Testing two symbol values for equality (or non-equality) is faster than 
testing two string values for equality, because Ruby only needs to do a 
single test[ruby compares the symbol id's]. Checking two strings for 
equality is more complicated; every individual character in the string 
has to be checked until a difference is found.

As noted above, each unique string value has an associated symbol. This 
means that checking whether two symbols have the same string value or 
not is as simple as checking whether they are the same object or not.

One comparison:

:Worcestershire == :Worcestershire
Easy peasy. They???re the same object, so they???re equal.

Sixteen comparisons:

"Worcestershire" == "Worcestershire"

With strings, Ruby has to dig into the objects to check their contents. 
Since in this case they???re different string objects with the same 
length, it???s got to check all fourteen characters in each string to make 
sure that they really are equal.
-----

Finally, remember that symbols are not string objects, so string methods 
do not work on symbols:

s1 = "hello"
s1.upcase!
puts s1

--output:--
HELLO

s2 = :hello
s2.upcase!
puts s2

--output:--
undefined method `upcase!' for :hello:Symbol (NoMethodError)

However, you can always get the string that a symbol refers to and call 
string functions on the string:

s2 = :hello
s3 = s2.to_s
s3.upcase!

puts s3

--output:--
HELLO

For a final twist, there is method called send(), which is a method of 
Object.  send() takes an argument that is a symbol.  The symbol argument 
should refer to a string, and that string should be the name of a 
method.  send() then executes the method:

def show(x)
    puts x
end

send(:show, 10)

The method name 'send' comports with the ruby terminology that you are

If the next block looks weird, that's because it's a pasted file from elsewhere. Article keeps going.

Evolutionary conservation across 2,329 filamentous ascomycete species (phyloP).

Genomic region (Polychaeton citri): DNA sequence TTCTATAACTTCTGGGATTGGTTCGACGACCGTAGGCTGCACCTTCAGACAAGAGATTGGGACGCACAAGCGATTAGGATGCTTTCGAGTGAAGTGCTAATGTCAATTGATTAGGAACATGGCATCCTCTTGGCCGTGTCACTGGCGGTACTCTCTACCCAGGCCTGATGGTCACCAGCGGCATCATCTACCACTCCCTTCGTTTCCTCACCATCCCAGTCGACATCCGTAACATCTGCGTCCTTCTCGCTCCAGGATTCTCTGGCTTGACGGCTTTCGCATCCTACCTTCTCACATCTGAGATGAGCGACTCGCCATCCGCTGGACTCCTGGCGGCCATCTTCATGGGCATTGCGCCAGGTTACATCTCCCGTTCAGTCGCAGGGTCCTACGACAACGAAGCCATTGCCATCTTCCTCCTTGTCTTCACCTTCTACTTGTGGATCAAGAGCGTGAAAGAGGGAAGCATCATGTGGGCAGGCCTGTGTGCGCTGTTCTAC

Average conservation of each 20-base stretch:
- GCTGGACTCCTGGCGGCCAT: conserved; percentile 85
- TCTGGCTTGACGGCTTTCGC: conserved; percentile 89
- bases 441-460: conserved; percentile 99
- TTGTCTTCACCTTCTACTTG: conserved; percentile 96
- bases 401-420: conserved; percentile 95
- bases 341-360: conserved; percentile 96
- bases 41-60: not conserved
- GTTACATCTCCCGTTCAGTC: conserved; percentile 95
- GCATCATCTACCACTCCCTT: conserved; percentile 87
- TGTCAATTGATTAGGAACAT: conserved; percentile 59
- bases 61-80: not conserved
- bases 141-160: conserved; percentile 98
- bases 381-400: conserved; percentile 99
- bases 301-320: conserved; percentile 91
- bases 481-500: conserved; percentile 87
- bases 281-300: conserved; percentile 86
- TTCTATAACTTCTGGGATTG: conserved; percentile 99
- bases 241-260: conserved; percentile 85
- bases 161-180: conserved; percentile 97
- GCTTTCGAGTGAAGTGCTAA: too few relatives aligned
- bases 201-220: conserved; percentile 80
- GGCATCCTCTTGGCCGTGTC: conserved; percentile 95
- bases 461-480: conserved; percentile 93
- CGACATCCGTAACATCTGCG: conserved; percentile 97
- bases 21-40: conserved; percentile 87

sending messages to objects when you write something like:

my_string.upcase!

In ruby, that code is described as sending the upcase! message to the 
the object my_string, which causes the upcase! method in the string 
class to execute.

All languages I've studied have a way to call a method when you have the 
method name as a string, e.g. the user entered a method name and you 
need to call that method.  In Java, you do that with reflection and a 
few contortions.  Because a symbol refers to a string, it's not much of 
a stretch to think that you should be able to execute a function when 
you have a symbol: the symbol can be used to get the string.  In fact, 
it appears that send() will also accept a string as an argument, 
although that isn't documented:

def show(x)
    puts x
end

send("show", 10)


Knowing when to use symbols to optimize your code will hopefully come 
with experience.  See these articles as well,

The Ruby_Newbie Guide to Symbols:
http://www.troubleshooters.com/codecorn/ruby/symbols.htm

13 ways to look at a Ruby symbol:
http://www.randomhacks.net/articles/2007/01/20/13-ways-of-looking-at-a-ruby-symbol


> 2- Why does a block has to be on the same line when passing argument?
> Like in the previous example: kitty_toys.sort_by { |toy| toy[:fabric] }.
> If I tried to move the block down, it won't work. 

The file that contains your program is just a text file.  ruby has to 
interpret the text in the file and make sense of it.  In order for ruby 
to make sense of the text, you have to follow certain syntax rules. 
Apparently, a syntax rule in ruby is that a brace enclosed block has to 
be on the same line as the method call so that ruby knows it is 
associated with the method call.  Of course, you can always use the "do" 
form for lengthy blocks:


kitty_toys.sort_by do |toy|
     toy[:fabric]

     #200 lines of other code here

end

> Also, if someone could